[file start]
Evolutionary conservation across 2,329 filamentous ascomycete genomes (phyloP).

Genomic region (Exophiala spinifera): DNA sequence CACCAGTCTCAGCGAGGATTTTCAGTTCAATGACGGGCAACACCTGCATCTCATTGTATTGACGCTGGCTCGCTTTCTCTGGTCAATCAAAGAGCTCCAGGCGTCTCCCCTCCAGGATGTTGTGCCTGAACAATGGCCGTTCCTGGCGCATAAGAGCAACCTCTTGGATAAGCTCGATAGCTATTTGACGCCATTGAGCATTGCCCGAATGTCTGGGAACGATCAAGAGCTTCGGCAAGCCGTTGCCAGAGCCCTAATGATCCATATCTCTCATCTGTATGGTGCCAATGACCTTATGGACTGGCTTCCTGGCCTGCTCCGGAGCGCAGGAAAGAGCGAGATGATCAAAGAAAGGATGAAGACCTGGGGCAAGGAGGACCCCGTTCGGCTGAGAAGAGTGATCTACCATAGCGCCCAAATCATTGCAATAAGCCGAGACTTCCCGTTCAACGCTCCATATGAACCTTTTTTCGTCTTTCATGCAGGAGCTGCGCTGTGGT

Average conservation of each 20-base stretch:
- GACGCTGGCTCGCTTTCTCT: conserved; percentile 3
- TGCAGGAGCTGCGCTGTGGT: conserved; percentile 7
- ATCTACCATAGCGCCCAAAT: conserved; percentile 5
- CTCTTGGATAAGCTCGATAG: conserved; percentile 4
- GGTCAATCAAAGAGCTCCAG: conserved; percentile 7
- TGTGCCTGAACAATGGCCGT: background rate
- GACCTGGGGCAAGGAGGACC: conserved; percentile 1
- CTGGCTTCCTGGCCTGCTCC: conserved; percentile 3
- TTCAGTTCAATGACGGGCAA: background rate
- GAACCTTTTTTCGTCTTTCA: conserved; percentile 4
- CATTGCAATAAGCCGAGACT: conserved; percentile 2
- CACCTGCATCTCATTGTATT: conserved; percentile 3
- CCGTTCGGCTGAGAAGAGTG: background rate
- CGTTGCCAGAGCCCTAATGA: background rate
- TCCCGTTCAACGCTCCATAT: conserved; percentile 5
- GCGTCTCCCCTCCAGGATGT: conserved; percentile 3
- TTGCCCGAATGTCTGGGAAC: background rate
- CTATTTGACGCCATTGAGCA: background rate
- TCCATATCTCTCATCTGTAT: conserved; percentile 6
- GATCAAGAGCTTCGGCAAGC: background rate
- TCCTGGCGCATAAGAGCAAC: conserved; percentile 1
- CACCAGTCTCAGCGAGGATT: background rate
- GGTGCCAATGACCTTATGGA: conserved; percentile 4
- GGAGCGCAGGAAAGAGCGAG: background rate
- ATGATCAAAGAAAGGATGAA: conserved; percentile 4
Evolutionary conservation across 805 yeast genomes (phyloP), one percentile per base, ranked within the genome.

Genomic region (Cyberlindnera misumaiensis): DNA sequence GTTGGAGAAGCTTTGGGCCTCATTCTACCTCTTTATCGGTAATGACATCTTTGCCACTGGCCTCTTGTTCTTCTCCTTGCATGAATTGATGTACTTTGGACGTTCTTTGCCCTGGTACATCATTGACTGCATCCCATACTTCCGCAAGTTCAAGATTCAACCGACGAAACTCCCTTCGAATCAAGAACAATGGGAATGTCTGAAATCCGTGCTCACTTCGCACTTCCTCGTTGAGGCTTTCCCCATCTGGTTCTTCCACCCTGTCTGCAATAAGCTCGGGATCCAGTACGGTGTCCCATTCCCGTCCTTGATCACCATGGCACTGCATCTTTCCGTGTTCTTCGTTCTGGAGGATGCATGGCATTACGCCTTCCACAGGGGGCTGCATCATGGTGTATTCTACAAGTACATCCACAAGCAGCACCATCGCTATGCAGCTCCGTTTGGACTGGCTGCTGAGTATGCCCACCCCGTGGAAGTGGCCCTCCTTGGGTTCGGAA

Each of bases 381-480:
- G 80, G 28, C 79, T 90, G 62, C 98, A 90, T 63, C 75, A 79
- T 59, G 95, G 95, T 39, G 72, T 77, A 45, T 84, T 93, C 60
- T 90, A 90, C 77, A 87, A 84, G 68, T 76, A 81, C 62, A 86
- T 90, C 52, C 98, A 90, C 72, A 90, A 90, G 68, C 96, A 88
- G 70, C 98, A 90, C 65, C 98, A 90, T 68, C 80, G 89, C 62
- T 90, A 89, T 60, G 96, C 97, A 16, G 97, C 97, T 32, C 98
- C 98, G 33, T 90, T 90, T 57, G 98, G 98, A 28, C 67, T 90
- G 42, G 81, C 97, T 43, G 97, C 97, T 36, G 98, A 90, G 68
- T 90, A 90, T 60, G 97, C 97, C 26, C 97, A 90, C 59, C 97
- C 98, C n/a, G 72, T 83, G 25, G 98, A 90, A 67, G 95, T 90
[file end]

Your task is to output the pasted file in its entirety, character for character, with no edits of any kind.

Evolutionary conservation across 2,329 filamentous ascomycete genomes (phyloP).

Genomic region (Exophiala spinifera): DNA sequence CACCAGTCTCAGCGAGGATTTTCAGTTCAATGACGGGCAACACCTGCATCTCATTGTATTGACGCTGGCTCGCTTTCTCTGGTCAATCAAAGAGCTCCAGGCGTCTCCCCTCCAGGATGTTGTGCCTGAACAATGGCCGTTCCTGGCGCATAAGAGCAACCTCTTGGATAAGCTCGATAGCTATTTGACGCCATTGAGCATTGCCCGAATGTCTGGGAACGATCAAGAGCTTCGGCAAGCCGTTGCCAGAGCCCTAATGATCCATATCTCTCATCTGTATGGTGCCAATGACCTTATGGACTGGCTTCCTGGCCTGCTCCGGAGCGCAGGAAAGAGCGAGATGATCAAAGAAAGGATGAAGACCTGGGGCAAGGAGGACCCCGTTCGGCTGAGAAGAGTGATCTACCATAGCGCCCAAATCATTGCAATAAGCCGAGACTTCCCGTTCAACGCTCCATATGAACCTTTTTTCGTCTTTCATGCAGGAGCTGCGCTGTGGT

Average conservation of each 20-base stretch:
- GACGCTGGCTCGCTTTCTCT: conserved; percentile 3
- TGCAGGAGCTGCGCTGTGGT: conserved; percentile 7
- ATCTACCATAGCGCCCAAAT: conserved; percentile 5
- CTCTTGGATAAGCTCGATAG: conserved; percentile 4
- GGTCAATCAAAGAGCTCCAG: conserved; percentile 7
- TGTGCCTGAACAATGGCCGT: background rate
- GACCTGGGGCAAGGAGGACC: conserved; percentile 1
- CTGGCTTCCTGGCCTGCTCC: conserved; percentile 3
- TTCAGTTCAATGACGGGCAA: background rate
- GAACCTTTTTTCGTCTTTCA: conserved; percentile 4
- CATTGCAATAAGCCGAGACT: conserved; percentile 2
- CACCTGCATCTCATTGTATT: conserved; percentile 3
- CCGTTCGGCTGAGAAGAGTG: background rate
- CGTTGCCAGAGCCCTAATGA: background rate
- TCCCGTTCAACGCTCCATAT: conserved; percentile 5
- GCGTCTCCCCTCCAGGATGT: conserved; percentile 3
- TTGCCCGAATGTCTGGGAAC: background rate
- CTATTTGACGCCATTGAGCA: background rate
- TCCATATCTCTCATCTGTAT: conserved; percentile 6
- GATCAAGAGCTTCGGCAAGC: background rate
- TCCTGGCGCATAAGAGCAAC: conserved; percentile 1
- CACCAGTCTCAGCGAGGATT: background rate
- GGTGCCAATGACCTTATGGA: conserved; percentile 4
- GGAGCGCAGGAAAGAGCGAG: background rate
- ATGATCAAAGAAAGGATGAA: conserved; percentile 4
Evolutionary conservation across 805 yeast genomes (phyloP), one percentile per base, ranked within the genome.

Genomic region (Cyberlindnera misumaiensis): DNA sequence GTTGGAGAAGCTTTGGGCCTCATTCTACCTCTTTATCGGTAATGACATCTTTGCCACTGGCCTCTTGTTCTTCTCCTTGCATGAATTGATGTACTTTGGACGTTCTTTGCCCTGGTACATCATTGACTGCATCCCATACTTCCGCAAGTTCAAGATTCAACCGACGAAACTCCCTTCGAATCAAGAACAATGGGAATGTCTGAAATCCGTGCTCACTTCGCACTTCCTCGTTGAGGCTTTCCCCATCTGGTTCTTCCACCCTGTCTGCAATAAGCTCGGGATCCAGTACGGTGTCCCATTCCCGTCCTTGATCACCATGGCACTGCATCTTTCCGTGTTCTTCGTTCTGGAGGATGCATGGCATTACGCCTTCCACAGGGGGCTGCATCATGGTGTATTCTACAAGTACATCCACAAGCAGCACCATCGCTATGCAGCTCCGTTTGGACTGGCTGCTGAGTATGCCCACCCCGTGGAAGTGGCCCTCCTTGGGTTCGGAA

Each of bases 381-480:
- G 80, G 28, C 79, T 90, G 62, C 98, A 90, T 63, C 75, A 79
- T 59, G 95, G 95, T 39, G 72, T 77, A 45, T 84, T 93, C 60
- T 90, A 90, C 77, A 87, A 84, G 68, T 76, A 81, C 62, A 86
- T 90, C 52, C 98, A 90, C 72, A 90, A 90, G 68, C 96, A 88
- G 70, C 98, A 90, C 65, C 98, A 90, T 68, C 80, G 89, C 62
- T 90, A 89, T 60, G 96, C 97, A 16, G 97, C 97, T 32, C 98
- C 98, G 33, T 90, T 90, T 57, G 98, G 98, A 28, C 67, T 90
- G 42, G 81, C 97, T 43, G 97, C 97, T 36, G 98, A 90, G 68
- T 90, A 90, T 60, G 97, C 97, C 26, C 97, A 90, C 59, C 97
- C 98, C n/a, G 72, T 83, G 25, G 98, A 90, A 67, G 95, T 90